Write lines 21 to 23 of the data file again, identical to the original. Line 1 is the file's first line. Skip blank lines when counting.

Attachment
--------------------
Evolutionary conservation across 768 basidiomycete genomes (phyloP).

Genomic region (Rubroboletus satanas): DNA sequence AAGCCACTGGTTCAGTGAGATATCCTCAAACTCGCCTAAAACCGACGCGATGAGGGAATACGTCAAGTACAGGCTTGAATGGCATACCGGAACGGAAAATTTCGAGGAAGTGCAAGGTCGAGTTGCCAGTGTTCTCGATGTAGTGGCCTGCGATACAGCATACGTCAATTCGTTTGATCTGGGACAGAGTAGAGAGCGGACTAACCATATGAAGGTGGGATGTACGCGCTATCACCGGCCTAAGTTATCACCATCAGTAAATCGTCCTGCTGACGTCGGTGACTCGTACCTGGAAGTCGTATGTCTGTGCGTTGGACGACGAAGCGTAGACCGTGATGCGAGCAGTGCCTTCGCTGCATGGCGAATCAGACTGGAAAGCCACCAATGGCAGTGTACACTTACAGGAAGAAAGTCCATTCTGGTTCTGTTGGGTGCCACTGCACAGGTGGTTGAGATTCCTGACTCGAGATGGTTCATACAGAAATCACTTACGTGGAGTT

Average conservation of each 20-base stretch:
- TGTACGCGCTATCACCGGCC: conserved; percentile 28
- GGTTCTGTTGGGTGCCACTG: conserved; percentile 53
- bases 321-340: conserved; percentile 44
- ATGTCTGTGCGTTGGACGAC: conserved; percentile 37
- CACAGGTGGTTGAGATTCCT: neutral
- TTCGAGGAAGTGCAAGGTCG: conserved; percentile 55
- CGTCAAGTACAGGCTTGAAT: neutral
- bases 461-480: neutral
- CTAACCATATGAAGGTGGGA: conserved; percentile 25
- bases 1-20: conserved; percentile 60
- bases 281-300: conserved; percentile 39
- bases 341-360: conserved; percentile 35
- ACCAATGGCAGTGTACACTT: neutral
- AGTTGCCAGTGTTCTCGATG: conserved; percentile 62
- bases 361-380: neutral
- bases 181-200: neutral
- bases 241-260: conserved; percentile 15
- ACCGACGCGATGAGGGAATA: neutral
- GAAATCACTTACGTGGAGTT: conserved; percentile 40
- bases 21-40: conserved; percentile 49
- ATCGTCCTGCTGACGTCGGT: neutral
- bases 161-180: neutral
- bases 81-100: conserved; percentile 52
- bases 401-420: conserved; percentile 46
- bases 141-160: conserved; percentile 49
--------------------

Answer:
- ACCGACGCGATGAGGGAATA: neutral
- GAAATCACTTACGTGGAGTT: conserved; percentile 40
- bases 21-40: conserved; percentile 49